Baron Samedi is a major antagonist in the James Bond film Live and Let Die. He is the primary henchman of Dr. Kananga and a master of Voodoo who has the reputation of being "The man who cannot die".
Samedi wears elaborate costumes resembling a Grim Reaper–like figure and is frequently surrounded by special effects and props to enhance the notion that he is supernatural, though the viewer assumes his powers are all fake.
However, after his supposed demise, Samedi is seen again shortly before the end of the movie, leaving the question whether he is truly immortal.
He was portrayed by the late Geoffrey Holder.
He is at first seen in a hotel on San Monique, entertaining the guests with his show.
While on the way to Kananga's heroin fields on San Monique, Bond and Solitaire stumble across a small abbey in the woods. There, Samedi, now without makeup and hat, sits on a tombstone and greets the two. He tells them that it sure is going to be a beautiful day. Bond and Solitaire continue their journey and after they are out of sight, Samedi warns Kananga with a radio built into his flute.
After Bond has been captured in New Orleans and been brought to the crocodile farm, Samedi meets with Kananga while the latter confronts Solitaire for her betrayal as he wants to know why she betrayed him although he gave her everything and she lacked for nothing. She tells him that the cards foresaw it. He angrily smacks her to the ground, telling her that in proper time he would have given her love and that she knew that. He says that there is only one appropriate way to deal with this betrayal, to which Samedi draws the tarot card 'Death', laughing maniacally.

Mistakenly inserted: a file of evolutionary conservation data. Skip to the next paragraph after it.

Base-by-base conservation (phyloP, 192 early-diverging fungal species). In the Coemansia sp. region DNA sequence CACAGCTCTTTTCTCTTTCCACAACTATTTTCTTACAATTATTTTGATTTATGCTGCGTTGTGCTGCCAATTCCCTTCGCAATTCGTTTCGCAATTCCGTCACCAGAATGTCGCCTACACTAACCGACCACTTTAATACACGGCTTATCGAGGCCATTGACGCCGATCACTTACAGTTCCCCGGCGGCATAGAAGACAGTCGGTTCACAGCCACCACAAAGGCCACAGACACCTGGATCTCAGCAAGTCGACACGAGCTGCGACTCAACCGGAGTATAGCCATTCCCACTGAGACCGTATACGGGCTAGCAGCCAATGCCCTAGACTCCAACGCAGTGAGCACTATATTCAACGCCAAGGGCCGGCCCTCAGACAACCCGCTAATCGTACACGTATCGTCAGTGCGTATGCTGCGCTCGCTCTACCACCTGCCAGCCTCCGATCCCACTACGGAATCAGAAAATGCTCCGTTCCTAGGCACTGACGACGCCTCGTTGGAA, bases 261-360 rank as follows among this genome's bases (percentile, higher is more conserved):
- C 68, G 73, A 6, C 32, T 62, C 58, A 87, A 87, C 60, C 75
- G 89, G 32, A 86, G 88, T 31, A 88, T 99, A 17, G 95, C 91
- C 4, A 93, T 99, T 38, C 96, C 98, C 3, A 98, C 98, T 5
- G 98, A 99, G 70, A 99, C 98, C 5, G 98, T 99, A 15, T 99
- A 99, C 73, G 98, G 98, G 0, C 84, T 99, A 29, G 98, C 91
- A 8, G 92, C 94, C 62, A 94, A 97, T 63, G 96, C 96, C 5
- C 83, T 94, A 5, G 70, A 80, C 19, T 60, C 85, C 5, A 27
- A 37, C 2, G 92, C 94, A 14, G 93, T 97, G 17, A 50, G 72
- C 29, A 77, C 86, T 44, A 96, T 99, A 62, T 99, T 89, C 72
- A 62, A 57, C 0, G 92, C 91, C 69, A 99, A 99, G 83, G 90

Samedi is encountered again when Kananga orders Solitaire to be executed during a voodoo ceremony. Though it initially seems that Solitaire is to be killed by the bite of a poisonous snake, the henchman holding the snake backs of in the last moment. A man with a hat then approaches a tombstone nearby and leaves it on the grave. After knocking on the tombstone with a machete three times, Samedi rises from the grave, the hat on his head. At this point Bond reveals himself and shoots Kananga's henchmen, including the one holding the snake.
When shooting Samedi in the head, the head simply breaks. After shooting the body multiple times it becomes clear that it wasn't the real Samedi but just a clay figure. After fighting more henchman, another motionless Samedi rises from another grave. Bond ignores him, deeming him another impostor, but Baron Samedi then opens his eyes and starts to laugh. He then takes the machete from the tombstone and engages Bond in a short fight, but Bond hits him in the stomach and knocks him back, causing Samedi to fall into the coffin full of poisonous snakes, where he is bitten multiple times. Eventually Samedi stops screaming and does not move anymore, and Bond believes him dead.
Bond then uses the machete to hit the tombstone three times. It is revealed that the tomb in fact is a hidden elevator and the mechanism brings Bond and Solitaire into Kananga's underground headquarters.
However, at the very end of the movie, Baron Samedi is seen riding on the front of the train that Bond and Solitaire are leaving on, laughing as the camera zooms in to focus on him while the credits start playing. This indicated that he is a supernatural being. However, it is seemed that he has no ill-will toward Bond at this point as he does not try to kill Bond like Tee Hee.
- Baron Samedi also appears in the bonus level, Egyptian, in the N64 video game GoldenEye 007. He is fought and "killed" in the level three times, and even after that appears yet again while leaving.
- He is based off the Haitian Vodou loa of the same name.
- He one of few James Bond villains who is a paranormal being.